Is it not a fact that the attitude of Burma to a proposed alliance on Asia is vitally important? How can the right hon. Gentleman expect this House to make any assessment of the future policy of the Government unless we are in possession of this vital fact?
I was speaking about our duty to preserve the confidence of those with whom we have had confidential discussions. It is not our business to make them public to the people of Burma over the heads of the Governments concerned.
Will the right hon. Gentleman reconsider the answers he has just given to Questions Nos. 50 and 52 and consult the Governments concerned to see that we have the maximum amount of information available compatible with the ordinary diplomatic confidences?
Yes, Sir, I am very anxious that the House should be carried along with the Government in any matters of foreign policy, especially as there is such a large measure of agreement on important issues. I do not think we can begin by loosely and curtly publishing documents which were considered to be private and confidential by the Prime Ministers and the Governments to whom we had addressed them.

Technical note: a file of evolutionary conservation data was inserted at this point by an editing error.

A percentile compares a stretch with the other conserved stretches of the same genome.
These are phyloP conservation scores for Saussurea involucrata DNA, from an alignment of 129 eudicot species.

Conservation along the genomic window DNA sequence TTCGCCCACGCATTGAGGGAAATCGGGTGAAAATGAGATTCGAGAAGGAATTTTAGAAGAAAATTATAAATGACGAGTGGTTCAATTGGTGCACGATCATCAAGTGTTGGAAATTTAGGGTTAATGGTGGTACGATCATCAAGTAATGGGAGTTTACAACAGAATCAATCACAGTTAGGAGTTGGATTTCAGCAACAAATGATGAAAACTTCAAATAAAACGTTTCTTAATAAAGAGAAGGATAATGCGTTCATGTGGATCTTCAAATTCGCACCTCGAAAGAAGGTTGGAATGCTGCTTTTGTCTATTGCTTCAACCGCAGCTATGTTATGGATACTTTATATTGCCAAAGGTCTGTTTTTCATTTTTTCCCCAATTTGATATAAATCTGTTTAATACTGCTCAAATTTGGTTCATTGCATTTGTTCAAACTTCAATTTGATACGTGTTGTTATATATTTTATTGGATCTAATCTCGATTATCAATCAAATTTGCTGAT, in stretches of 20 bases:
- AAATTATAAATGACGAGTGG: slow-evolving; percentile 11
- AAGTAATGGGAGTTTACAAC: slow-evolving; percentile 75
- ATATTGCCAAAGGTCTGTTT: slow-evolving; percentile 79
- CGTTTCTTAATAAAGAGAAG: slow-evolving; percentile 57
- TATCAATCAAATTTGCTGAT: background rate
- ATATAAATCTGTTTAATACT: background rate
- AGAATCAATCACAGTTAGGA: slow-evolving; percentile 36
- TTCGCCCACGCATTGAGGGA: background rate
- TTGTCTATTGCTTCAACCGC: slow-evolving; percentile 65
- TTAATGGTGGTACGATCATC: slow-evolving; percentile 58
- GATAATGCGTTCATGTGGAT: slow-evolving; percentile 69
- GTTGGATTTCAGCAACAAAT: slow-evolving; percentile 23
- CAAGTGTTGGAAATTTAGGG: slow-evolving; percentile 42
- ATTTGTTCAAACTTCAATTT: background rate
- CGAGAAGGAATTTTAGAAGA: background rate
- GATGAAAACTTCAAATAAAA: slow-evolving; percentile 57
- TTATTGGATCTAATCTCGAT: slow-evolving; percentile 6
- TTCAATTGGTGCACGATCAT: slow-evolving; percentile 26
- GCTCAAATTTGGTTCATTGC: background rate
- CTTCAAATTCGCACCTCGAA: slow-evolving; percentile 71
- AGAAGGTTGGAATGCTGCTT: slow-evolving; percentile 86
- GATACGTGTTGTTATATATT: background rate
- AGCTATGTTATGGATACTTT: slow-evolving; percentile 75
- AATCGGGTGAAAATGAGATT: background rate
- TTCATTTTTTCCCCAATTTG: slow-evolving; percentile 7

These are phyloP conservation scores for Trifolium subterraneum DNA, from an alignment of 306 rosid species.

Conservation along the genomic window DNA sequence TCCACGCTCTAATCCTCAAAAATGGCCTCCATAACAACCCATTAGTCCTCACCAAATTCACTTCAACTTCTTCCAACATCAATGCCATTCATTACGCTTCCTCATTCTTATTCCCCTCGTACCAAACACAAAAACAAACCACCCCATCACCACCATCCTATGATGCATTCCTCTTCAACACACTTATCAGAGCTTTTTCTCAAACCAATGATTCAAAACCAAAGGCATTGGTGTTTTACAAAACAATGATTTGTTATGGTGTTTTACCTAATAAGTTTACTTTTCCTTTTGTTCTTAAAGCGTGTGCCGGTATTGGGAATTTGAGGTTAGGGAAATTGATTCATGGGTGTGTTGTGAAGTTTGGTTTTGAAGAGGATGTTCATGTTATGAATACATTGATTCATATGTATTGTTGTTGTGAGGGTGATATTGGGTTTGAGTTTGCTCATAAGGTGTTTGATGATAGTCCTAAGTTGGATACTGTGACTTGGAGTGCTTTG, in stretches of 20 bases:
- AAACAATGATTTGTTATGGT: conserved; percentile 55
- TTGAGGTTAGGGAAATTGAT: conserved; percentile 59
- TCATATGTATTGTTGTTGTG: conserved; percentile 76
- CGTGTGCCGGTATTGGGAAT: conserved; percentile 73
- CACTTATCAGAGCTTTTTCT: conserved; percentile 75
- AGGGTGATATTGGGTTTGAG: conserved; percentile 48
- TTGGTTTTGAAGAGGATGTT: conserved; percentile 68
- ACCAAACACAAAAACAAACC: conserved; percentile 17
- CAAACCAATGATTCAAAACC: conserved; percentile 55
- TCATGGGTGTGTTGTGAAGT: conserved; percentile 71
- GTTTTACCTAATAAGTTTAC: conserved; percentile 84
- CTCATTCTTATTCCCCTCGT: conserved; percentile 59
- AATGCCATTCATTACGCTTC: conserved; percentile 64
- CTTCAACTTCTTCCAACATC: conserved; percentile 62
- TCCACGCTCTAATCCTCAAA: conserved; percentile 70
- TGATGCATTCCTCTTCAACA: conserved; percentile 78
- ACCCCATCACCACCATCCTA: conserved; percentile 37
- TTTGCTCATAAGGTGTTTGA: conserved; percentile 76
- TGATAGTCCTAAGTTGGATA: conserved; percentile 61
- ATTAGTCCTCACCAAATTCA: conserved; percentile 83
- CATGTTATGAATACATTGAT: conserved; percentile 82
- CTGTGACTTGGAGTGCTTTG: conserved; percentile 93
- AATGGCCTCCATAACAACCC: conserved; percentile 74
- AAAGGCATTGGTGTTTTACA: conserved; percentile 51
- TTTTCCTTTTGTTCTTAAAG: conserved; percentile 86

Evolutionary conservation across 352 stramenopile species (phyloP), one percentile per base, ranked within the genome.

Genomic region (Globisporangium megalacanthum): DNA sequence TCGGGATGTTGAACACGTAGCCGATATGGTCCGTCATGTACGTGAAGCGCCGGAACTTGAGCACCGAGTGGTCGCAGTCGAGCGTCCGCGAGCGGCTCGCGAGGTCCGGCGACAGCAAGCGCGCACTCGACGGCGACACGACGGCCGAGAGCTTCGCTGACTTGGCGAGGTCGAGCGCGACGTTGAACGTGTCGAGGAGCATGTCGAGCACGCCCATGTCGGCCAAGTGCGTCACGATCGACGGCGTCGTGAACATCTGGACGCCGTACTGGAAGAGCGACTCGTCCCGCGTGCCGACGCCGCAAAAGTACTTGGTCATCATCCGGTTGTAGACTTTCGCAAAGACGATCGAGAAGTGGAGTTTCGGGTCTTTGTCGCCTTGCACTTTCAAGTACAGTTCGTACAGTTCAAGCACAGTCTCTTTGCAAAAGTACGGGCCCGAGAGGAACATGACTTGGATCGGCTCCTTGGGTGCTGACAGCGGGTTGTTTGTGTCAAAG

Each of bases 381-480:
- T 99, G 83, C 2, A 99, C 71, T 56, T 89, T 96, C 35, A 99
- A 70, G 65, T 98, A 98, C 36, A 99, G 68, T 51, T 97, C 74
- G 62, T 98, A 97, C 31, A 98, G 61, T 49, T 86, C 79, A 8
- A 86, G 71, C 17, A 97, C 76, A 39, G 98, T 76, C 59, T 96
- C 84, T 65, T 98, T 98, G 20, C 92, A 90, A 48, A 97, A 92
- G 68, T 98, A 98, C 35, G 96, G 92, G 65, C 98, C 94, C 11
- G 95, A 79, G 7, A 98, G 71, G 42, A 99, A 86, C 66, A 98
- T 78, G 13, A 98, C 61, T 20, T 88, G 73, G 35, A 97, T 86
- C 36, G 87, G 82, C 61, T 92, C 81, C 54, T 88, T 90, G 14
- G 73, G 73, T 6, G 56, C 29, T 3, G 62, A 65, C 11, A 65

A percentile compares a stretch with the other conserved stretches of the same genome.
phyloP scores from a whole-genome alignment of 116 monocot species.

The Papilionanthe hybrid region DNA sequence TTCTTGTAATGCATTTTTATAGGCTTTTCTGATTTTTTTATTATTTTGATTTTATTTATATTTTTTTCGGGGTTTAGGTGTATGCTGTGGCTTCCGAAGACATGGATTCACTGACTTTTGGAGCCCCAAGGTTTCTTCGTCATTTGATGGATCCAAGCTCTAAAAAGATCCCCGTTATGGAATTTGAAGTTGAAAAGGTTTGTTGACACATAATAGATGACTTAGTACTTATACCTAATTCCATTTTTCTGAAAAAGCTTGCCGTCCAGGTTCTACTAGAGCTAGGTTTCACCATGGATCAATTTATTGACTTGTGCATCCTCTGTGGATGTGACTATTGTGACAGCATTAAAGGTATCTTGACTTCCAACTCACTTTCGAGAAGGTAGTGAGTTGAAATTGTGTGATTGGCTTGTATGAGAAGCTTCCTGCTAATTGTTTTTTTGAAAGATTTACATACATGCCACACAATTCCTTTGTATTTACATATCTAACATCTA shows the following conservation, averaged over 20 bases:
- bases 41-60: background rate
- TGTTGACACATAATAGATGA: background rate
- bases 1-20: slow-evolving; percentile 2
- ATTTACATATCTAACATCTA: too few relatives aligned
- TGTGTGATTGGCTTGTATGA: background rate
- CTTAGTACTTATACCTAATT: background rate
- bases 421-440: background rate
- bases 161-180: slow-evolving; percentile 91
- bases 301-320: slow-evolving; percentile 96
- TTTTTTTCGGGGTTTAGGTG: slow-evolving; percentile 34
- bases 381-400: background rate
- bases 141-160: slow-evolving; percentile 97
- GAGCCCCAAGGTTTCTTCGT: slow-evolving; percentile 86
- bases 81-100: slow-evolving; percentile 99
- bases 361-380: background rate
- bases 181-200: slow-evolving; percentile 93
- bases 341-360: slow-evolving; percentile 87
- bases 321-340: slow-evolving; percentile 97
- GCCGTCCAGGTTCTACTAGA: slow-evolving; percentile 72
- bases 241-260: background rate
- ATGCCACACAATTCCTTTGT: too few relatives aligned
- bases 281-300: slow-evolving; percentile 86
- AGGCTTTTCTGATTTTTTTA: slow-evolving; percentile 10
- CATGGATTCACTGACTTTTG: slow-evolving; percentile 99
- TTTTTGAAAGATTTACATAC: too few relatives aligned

As the Government of India have just published the essence of their views on this question, why is Her Majesty's Government suppressing the Indian view? Is it because they do not like the views of India on this matter?
No, Sir. I certainly would not give any such undertaking. The responsibility in these matters always rests with the Government of the day, and the House can do as it likes with them when all the facts are before it.
As there has been prolonged and what one might describe as hesitant negotiations, discussions, consultations and conversations on this matter, ought we not to be allowed to express our views about the outcome before we are faced with a fait accompli?
I think a statement can be made on Monday which will say all that there is to say on these difficult matters, which are in a very indeterminate position at the present time.